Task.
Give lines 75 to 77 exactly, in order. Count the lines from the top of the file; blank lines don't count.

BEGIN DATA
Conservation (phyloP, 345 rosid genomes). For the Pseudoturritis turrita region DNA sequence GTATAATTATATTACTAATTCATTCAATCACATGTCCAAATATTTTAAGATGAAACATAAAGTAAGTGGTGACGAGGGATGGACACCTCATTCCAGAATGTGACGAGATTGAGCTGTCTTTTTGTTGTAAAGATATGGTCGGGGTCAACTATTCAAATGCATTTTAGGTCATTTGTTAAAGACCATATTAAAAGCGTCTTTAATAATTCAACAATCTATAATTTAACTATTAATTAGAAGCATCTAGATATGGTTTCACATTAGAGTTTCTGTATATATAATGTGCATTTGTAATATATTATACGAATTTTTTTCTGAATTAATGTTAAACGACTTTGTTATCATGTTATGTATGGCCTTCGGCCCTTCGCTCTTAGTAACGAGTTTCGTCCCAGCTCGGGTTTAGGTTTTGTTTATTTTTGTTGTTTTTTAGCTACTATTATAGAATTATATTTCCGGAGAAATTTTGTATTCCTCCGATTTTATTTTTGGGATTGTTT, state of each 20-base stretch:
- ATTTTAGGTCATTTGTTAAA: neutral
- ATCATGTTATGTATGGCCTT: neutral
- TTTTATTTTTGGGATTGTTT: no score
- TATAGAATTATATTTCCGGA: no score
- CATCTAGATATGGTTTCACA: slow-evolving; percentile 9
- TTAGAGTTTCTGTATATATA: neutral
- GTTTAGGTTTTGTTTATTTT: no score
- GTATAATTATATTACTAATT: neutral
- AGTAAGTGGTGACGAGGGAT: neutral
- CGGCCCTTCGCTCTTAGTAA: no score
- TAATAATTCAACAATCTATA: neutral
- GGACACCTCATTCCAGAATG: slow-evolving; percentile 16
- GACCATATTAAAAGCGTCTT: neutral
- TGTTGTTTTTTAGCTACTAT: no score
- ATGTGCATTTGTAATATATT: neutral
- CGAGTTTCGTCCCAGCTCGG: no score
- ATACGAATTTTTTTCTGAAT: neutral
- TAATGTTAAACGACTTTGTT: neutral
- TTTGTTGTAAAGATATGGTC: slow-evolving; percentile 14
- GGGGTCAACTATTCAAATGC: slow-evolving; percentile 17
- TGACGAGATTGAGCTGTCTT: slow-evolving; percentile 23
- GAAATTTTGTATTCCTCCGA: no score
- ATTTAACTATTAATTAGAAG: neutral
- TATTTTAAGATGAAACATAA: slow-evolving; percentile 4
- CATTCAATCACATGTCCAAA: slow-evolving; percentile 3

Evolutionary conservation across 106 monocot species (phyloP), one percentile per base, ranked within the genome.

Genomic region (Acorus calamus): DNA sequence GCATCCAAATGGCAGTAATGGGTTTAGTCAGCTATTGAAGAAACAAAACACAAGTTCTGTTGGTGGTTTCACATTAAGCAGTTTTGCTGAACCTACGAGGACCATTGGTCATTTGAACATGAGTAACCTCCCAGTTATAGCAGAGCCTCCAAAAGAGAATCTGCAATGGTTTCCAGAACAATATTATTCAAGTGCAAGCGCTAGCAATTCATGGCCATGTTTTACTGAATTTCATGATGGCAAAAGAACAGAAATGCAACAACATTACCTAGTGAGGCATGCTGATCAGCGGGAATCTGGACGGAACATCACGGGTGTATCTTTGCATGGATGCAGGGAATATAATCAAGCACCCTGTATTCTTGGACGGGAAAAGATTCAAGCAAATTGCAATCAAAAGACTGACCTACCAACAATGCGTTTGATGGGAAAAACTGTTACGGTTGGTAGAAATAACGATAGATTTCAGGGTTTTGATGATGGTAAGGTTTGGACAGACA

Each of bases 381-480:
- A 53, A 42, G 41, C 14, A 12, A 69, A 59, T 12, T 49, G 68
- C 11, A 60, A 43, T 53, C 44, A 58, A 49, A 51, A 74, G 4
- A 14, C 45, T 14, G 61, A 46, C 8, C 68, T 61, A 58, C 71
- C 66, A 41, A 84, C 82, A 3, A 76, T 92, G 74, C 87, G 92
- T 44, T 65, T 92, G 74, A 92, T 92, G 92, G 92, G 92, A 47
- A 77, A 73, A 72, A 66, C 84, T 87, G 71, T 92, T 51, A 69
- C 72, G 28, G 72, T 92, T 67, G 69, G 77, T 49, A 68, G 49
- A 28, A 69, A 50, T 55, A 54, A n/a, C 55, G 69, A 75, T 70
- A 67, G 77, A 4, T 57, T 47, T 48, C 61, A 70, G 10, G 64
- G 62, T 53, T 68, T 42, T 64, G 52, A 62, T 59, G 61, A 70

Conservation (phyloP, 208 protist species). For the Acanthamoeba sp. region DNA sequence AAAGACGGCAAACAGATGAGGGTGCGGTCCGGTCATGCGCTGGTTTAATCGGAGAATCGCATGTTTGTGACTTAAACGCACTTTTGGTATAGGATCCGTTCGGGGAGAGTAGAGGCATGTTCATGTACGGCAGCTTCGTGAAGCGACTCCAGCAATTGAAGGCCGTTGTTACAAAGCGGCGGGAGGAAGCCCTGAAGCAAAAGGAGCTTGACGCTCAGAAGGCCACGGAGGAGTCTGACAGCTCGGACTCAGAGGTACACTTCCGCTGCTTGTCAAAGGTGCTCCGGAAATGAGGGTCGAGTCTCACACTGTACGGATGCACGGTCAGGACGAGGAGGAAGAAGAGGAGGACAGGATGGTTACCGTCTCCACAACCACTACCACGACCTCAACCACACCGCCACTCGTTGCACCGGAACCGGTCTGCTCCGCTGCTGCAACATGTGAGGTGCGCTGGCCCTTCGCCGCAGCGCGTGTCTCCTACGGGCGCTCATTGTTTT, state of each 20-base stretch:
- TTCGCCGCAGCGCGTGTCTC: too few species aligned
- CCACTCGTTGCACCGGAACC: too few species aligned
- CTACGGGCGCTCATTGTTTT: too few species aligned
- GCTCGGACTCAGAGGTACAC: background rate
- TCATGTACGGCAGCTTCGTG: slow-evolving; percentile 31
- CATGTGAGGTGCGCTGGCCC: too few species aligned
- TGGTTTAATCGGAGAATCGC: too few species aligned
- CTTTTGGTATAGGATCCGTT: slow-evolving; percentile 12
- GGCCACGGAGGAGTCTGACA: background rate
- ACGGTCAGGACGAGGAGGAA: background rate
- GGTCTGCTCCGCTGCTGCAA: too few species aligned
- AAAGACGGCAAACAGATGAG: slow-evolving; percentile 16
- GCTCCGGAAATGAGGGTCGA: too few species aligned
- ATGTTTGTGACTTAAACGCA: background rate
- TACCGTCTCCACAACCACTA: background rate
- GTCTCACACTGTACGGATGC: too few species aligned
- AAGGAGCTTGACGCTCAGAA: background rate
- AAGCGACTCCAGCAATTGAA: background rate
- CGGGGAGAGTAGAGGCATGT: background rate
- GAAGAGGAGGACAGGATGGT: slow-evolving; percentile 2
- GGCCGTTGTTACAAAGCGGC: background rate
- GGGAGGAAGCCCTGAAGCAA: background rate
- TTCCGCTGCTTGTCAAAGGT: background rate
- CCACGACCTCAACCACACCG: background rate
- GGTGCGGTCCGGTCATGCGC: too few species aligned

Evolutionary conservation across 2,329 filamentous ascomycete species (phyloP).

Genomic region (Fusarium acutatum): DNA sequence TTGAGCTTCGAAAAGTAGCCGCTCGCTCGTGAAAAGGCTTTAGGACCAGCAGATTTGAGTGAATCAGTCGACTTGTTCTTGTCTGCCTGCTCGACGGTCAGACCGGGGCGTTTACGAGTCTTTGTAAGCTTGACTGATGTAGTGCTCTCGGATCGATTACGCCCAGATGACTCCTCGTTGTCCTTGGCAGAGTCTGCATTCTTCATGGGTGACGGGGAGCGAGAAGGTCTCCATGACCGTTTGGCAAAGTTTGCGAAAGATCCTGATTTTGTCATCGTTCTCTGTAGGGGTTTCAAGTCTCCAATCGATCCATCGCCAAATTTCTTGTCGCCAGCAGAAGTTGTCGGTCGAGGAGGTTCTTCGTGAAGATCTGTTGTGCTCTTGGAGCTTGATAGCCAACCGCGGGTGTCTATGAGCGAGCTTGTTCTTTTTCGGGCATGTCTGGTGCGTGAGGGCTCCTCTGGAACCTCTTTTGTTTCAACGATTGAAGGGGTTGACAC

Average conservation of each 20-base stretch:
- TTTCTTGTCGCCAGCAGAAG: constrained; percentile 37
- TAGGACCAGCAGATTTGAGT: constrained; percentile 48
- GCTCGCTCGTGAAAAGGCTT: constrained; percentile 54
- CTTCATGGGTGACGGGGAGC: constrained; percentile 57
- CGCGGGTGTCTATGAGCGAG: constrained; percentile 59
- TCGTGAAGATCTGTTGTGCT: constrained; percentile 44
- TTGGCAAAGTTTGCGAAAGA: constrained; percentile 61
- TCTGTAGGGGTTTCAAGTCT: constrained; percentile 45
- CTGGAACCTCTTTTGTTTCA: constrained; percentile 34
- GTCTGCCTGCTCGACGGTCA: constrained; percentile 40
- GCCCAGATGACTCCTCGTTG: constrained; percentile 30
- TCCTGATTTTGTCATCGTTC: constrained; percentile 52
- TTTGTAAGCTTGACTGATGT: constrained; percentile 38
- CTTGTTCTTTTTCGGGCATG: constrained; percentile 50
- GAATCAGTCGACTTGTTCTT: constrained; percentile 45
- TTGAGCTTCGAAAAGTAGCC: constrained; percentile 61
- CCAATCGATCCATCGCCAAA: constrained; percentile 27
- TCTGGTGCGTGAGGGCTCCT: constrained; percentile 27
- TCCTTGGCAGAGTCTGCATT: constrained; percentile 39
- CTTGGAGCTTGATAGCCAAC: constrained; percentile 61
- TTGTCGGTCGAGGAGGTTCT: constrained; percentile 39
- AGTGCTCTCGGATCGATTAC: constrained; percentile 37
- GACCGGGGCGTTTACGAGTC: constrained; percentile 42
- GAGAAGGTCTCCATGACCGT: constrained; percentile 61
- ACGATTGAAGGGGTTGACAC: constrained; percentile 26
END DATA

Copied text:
- TTGGCAAAGTTTGCGAAAGA: constrained; percentile 61
- TCTGTAGGGGTTTCAAGTCT: constrained; percentile 45
- CTGGAACCTCTTTTGTTTCA: constrained; percentile 34